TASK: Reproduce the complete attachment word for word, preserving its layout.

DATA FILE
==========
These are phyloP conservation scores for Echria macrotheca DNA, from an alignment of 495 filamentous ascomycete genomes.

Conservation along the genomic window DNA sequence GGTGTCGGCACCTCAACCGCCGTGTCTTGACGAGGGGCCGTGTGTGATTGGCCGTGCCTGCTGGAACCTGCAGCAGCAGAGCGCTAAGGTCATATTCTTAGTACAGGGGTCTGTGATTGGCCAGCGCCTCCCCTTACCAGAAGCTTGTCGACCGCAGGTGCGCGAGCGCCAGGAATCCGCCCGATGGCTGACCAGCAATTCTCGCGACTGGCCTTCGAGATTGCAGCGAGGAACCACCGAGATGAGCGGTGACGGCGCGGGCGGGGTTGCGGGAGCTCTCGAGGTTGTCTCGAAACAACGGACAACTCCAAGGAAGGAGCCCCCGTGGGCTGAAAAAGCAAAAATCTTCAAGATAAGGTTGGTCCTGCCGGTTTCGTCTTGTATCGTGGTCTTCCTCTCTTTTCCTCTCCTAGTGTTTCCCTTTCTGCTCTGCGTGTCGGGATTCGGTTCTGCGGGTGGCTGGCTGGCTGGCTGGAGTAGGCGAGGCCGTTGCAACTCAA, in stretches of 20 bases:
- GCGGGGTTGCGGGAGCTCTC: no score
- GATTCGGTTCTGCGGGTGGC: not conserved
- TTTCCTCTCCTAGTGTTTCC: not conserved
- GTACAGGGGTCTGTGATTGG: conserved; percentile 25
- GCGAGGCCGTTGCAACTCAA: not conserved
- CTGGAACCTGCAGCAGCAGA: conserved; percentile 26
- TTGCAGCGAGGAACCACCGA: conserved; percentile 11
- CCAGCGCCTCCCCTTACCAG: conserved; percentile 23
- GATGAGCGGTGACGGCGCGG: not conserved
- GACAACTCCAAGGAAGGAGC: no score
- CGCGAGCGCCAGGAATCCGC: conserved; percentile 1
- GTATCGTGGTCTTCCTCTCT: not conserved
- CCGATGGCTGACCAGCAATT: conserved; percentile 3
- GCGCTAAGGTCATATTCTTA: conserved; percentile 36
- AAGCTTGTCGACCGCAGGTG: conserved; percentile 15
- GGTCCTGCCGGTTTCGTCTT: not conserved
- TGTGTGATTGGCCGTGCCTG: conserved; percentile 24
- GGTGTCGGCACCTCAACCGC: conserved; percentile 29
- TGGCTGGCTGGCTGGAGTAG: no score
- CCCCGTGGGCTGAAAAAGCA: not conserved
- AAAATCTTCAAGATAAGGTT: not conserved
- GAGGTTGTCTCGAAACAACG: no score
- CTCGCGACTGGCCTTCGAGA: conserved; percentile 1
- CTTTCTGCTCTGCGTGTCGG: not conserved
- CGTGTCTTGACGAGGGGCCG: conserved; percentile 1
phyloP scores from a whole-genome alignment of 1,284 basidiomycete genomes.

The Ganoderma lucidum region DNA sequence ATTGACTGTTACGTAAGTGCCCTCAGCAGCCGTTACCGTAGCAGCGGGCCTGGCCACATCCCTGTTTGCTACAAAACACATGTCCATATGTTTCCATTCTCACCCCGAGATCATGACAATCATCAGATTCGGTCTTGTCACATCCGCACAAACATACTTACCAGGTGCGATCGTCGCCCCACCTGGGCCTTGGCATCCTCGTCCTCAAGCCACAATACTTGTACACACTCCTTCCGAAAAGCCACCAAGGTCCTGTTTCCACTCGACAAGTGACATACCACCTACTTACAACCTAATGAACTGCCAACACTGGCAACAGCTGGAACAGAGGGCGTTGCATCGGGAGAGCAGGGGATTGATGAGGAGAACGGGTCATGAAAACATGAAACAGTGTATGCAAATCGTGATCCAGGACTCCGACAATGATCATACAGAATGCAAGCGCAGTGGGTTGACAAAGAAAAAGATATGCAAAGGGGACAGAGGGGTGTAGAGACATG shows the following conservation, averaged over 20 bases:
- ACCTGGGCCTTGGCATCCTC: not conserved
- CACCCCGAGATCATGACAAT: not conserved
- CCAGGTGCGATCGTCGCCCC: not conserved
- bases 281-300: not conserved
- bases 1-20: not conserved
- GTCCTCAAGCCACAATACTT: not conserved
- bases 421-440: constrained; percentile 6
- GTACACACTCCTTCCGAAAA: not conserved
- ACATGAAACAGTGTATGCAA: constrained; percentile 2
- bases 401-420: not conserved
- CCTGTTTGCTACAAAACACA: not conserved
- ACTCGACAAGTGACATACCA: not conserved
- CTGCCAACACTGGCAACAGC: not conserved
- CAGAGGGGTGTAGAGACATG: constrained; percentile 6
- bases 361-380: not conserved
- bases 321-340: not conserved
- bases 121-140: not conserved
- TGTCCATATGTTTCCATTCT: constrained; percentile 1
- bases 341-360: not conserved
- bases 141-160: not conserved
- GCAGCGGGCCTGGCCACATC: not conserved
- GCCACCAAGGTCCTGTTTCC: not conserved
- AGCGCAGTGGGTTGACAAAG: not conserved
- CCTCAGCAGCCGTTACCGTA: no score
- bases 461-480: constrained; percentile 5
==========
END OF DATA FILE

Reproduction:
These are phyloP conservation scores for Echria macrotheca DNA, from an alignment of 495 filamentous ascomycete genomes.

Conservation along the genomic window DNA sequence GGTGTCGGCACCTCAACCGCCGTGTCTTGACGAGGGGCCGTGTGTGATTGGCCGTGCCTGCTGGAACCTGCAGCAGCAGAGCGCTAAGGTCATATTCTTAGTACAGGGGTCTGTGATTGGCCAGCGCCTCCCCTTACCAGAAGCTTGTCGACCGCAGGTGCGCGAGCGCCAGGAATCCGCCCGATGGCTGACCAGCAATTCTCGCGACTGGCCTTCGAGATTGCAGCGAGGAACCACCGAGATGAGCGGTGACGGCGCGGGCGGGGTTGCGGGAGCTCTCGAGGTTGTCTCGAAACAACGGACAACTCCAAGGAAGGAGCCCCCGTGGGCTGAAAAAGCAAAAATCTTCAAGATAAGGTTGGTCCTGCCGGTTTCGTCTTGTATCGTGGTCTTCCTCTCTTTTCCTCTCCTAGTGTTTCCCTTTCTGCTCTGCGTGTCGGGATTCGGTTCTGCGGGTGGCTGGCTGGCTGGCTGGAGTAGGCGAGGCCGTTGCAACTCAA, in stretches of 20 bases:
- GCGGGGTTGCGGGAGCTCTC: no score
- GATTCGGTTCTGCGGGTGGC: not conserved
- TTTCCTCTCCTAGTGTTTCC: not conserved
- GTACAGGGGTCTGTGATTGG: conserved; percentile 25
- GCGAGGCCGTTGCAACTCAA: not conserved
- CTGGAACCTGCAGCAGCAGA: conserved; percentile 26
- TTGCAGCGAGGAACCACCGA: conserved; percentile 11
- CCAGCGCCTCCCCTTACCAG: conserved; percentile 23
- GATGAGCGGTGACGGCGCGG: not conserved
- GACAACTCCAAGGAAGGAGC: no score
- CGCGAGCGCCAGGAATCCGC: conserved; percentile 1
- GTATCGTGGTCTTCCTCTCT: not conserved
- CCGATGGCTGACCAGCAATT: conserved; percentile 3
- GCGCTAAGGTCATATTCTTA: conserved; percentile 36
- AAGCTTGTCGACCGCAGGTG: conserved; percentile 15
- GGTCCTGCCGGTTTCGTCTT: not conserved
- TGTGTGATTGGCCGTGCCTG: conserved; percentile 24
- GGTGTCGGCACCTCAACCGC: conserved; percentile 29
- TGGCTGGCTGGCTGGAGTAG: no score
- CCCCGTGGGCTGAAAAAGCA: not conserved
- AAAATCTTCAAGATAAGGTT: not conserved
- GAGGTTGTCTCGAAACAACG: no score
- CTCGCGACTGGCCTTCGAGA: conserved; percentile 1
- CTTTCTGCTCTGCGTGTCGG: not conserved
- CGTGTCTTGACGAGGGGCCG: conserved; percentile 1
phyloP scores from a whole-genome alignment of 1,284 basidiomycete genomes.

The Ganoderma lucidum region DNA sequence ATTGACTGTTACGTAAGTGCCCTCAGCAGCCGTTACCGTAGCAGCGGGCCTGGCCACATCCCTGTTTGCTACAAAACACATGTCCATATGTTTCCATTCTCACCCCGAGATCATGACAATCATCAGATTCGGTCTTGTCACATCCGCACAAACATACTTACCAGGTGCGATCGTCGCCCCACCTGGGCCTTGGCATCCTCGTCCTCAAGCCACAATACTTGTACACACTCCTTCCGAAAAGCCACCAAGGTCCTGTTTCCACTCGACAAGTGACATACCACCTACTTACAACCTAATGAACTGCCAACACTGGCAACAGCTGGAACAGAGGGCGTTGCATCGGGAGAGCAGGGGATTGATGAGGAGAACGGGTCATGAAAACATGAAACAGTGTATGCAAATCGTGATCCAGGACTCCGACAATGATCATACAGAATGCAAGCGCAGTGGGTTGACAAAGAAAAAGATATGCAAAGGGGACAGAGGGGTGTAGAGACATG shows the following conservation, averaged over 20 bases:
- ACCTGGGCCTTGGCATCCTC: not conserved
- CACCCCGAGATCATGACAAT: not conserved
- CCAGGTGCGATCGTCGCCCC: not conserved
- bases 281-300: not conserved
- bases 1-20: not conserved
- GTCCTCAAGCCACAATACTT: not conserved
- bases 421-440: constrained; percentile 6
- GTACACACTCCTTCCGAAAA: not conserved
- ACATGAAACAGTGTATGCAA: constrained; percentile 2
- bases 401-420: not conserved
- CCTGTTTGCTACAAAACACA: not conserved
- ACTCGACAAGTGACATACCA: not conserved
- CTGCCAACACTGGCAACAGC: not conserved
- CAGAGGGGTGTAGAGACATG: constrained; percentile 6
- bases 361-380: not conserved
- bases 321-340: not conserved
- bases 121-140: not conserved
- TGTCCATATGTTTCCATTCT: constrained; percentile 1
- bases 341-360: not conserved
- bases 141-160: not conserved
- GCAGCGGGCCTGGCCACATC: not conserved
- GCCACCAAGGTCCTGTTTCC: not conserved
- AGCGCAGTGGGTTGACAAAG: not conserved
- CCTCAGCAGCCGTTACCGTA: no score
- bases 461-480: constrained; percentile 5